A similar thing applies to all the faithful. God had a foreordained purpose for His elect family of believers. He knew them before they existed, and ordained them to His glory. "For whom he did foreknow, he also did predestinate to be conformed to the image of his Son, that he might be the firstborn among many brethren. Moreover whom he did predestinate, them he also called: and whom he called, them he also justified: and whom he justified, them he also glorified." (Romans 8:29-30).

So God's entire family of believers in Jesus Christ our Saviour, were foreknown, then called, justified, and even glorified prior to their birth. That involves all those who have taken on the name of Jesus Christ by faith and baptism, as well as those who are yet to do so, as many of these have not yet been born. But they have already been chosen and glorified with God and His Son.


It is not surprising then, that our Lord Jesus Himself was foreordained and glorified before the foundation of the world on the principle that all live unto God. Peter says, "Ye were not redeemed with corruptible things....But with the precious blood of Christ, as of a lamb without blemish and without spot: Who verily was foreordained before the foundation of the world, but was manifest in these last times for you."(1 Peter 1:18-20)

Just before His death He prayed to be glorified with the glory He had with His Father before the world was. (John 17:5). This was the supreme glory of being victor over sin and death. For had He not been slain from the foundation of the world? (Revelation 13:8). He had already shared that glory with His Father before the world was, on those two principles already discussed. viz, God calls "those things that be not as though they were." Also, "all live unto Him." God's foresight is crystal clear, and carefully planned to perfection. Jesus was as real to the mind of God then, as He is today.


This truth becomes clearer when we read from the twelfth chapter of the Apostle John. "These things said Esaias, when he saw his (Christ's) glory, and spake of him. (John 12:41). Isaiah foresaw the triumph of Jesus, who himself refers to it in John 12:23-40. He says, "The hour is come, that the son of man should be glorified." (John 12:23). Then Jesus identifies that glory with His impending victory over both sin and death, for He proceeds to explain those very things.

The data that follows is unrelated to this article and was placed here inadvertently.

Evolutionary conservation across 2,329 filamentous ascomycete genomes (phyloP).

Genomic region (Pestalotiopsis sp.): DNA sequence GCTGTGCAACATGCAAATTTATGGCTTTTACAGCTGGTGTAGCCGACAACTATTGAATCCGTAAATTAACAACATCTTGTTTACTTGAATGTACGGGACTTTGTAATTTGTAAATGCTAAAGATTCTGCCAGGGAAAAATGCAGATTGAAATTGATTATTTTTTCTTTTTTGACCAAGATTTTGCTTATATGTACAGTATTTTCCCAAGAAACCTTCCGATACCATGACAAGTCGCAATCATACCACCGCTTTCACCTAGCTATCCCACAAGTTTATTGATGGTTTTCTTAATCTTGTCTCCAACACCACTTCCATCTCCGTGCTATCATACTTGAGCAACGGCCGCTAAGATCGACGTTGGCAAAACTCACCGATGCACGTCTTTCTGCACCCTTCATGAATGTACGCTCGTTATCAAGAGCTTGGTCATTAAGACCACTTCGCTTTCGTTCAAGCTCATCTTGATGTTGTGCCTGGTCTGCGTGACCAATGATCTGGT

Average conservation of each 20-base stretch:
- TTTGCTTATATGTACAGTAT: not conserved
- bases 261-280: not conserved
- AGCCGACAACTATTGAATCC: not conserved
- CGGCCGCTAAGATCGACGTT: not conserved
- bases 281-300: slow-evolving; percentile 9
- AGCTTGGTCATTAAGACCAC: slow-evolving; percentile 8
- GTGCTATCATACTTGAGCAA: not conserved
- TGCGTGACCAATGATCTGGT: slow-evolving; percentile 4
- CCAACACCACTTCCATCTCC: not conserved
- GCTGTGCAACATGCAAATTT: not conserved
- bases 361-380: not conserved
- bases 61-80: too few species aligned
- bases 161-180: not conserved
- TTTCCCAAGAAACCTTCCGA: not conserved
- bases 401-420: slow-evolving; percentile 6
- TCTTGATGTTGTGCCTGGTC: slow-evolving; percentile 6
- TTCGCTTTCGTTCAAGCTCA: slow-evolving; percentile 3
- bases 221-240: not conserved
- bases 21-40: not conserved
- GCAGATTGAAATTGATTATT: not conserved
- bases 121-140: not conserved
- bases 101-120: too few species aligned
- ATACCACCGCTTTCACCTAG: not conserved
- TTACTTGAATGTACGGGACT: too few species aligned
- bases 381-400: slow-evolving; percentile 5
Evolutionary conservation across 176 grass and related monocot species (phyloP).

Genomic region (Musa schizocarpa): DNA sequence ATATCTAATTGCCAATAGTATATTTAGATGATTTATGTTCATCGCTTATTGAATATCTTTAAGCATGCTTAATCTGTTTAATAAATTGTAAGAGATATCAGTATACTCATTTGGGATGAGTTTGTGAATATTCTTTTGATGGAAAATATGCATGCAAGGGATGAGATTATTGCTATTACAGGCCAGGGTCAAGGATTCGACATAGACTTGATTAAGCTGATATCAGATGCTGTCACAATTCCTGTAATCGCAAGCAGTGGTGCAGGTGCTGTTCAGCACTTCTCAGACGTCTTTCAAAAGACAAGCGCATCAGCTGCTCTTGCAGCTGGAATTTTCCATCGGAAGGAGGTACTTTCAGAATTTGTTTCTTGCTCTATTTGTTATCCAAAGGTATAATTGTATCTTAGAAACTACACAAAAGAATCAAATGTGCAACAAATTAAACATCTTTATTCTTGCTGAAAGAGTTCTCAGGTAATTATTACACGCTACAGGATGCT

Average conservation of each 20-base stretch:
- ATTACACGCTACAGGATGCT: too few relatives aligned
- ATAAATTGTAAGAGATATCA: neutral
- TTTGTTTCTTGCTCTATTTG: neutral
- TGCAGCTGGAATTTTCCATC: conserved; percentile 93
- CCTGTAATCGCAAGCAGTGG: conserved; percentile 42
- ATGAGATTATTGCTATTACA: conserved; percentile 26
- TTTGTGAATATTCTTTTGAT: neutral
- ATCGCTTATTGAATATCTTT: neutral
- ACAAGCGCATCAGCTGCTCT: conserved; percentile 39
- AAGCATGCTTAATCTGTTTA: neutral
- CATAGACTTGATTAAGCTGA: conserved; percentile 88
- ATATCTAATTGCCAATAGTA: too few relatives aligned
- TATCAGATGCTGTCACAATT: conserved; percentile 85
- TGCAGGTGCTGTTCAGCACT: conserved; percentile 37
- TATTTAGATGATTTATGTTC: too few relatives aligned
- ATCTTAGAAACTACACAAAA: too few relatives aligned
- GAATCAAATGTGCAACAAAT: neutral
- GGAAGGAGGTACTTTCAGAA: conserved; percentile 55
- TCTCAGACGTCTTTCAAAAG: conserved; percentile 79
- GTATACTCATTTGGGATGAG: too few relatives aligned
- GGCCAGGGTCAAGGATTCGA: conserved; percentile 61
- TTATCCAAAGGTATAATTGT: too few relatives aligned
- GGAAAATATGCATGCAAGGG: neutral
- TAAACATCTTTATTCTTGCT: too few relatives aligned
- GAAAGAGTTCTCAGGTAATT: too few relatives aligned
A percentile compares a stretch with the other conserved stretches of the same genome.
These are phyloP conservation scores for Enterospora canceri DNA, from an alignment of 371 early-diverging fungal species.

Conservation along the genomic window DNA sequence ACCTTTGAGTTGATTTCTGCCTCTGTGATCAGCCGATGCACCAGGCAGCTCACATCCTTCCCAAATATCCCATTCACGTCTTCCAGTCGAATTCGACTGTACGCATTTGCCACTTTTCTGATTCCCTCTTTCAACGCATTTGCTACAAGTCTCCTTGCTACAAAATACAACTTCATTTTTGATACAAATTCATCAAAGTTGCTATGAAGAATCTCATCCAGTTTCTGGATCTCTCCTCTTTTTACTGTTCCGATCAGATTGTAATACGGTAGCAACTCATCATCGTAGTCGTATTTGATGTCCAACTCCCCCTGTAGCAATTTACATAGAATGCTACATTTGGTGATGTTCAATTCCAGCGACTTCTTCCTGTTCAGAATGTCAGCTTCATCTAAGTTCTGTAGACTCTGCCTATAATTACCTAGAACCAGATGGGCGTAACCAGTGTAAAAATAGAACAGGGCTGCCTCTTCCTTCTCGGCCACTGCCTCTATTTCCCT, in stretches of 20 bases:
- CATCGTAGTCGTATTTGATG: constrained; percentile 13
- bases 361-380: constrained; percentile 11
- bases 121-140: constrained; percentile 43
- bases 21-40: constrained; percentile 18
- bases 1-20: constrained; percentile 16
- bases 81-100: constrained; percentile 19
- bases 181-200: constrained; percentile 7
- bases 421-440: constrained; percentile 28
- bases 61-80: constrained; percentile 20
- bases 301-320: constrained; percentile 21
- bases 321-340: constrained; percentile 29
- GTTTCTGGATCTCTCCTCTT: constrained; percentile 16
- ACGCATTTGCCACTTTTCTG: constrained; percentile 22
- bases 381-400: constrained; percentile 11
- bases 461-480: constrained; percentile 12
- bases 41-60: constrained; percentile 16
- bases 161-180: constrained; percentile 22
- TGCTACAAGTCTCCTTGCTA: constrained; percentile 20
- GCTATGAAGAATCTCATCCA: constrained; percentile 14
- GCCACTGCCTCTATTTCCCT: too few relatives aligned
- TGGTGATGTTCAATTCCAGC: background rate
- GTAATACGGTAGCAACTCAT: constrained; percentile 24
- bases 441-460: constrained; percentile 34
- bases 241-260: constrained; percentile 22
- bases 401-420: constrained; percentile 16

He refers to the grain of wheat that dies and bears much fruit (v24) - to the cross whereby He would draw all men unto Him. (v32) - and in Vs 38-40, to His rejection by the Jews, and His victory over sin and death. Isaiah 53 (the suffering Messiah chapter) refers to these, making it clear that the glory Jesus had with His Father was that of a victor over sin and death. Isaiah in spirit, also refers to Christ's future exalted glory when His train would fill the temple. "I saw also the Lord (Heb adoni meaning my Lord, or my exalted one) sitting upon a throne, high and lifted up, and his train (Heb glory) filled the temple." (Isaiah 6:1).

He is now a risen, glorified exalted man. He had always been that to God, even from before the foundation of the world.


Jesus invites us to share that glory with Him. He said, "And the glory which thou gavest me I have given them; that they may be one, even as we are one." (John 17:22). We can only do that by accepting the victory He has achieved under the direction of His Father, being baptised into His death, and sharing in His resurrection to life. (Romans 6:3-5)

In view of this glorious promise, Peter says, "Whereby are given unto us exceeding great and precious promises: that by these ye might be partakers of the divine nature, having escaped the corruption that is in the world through lust." (2 Peter 1:4) God's family will then be complete, being immortal like God. Yet as we have already seen, it was always complete to the Father, even before the world was. For God calls .."things which be not as though they were."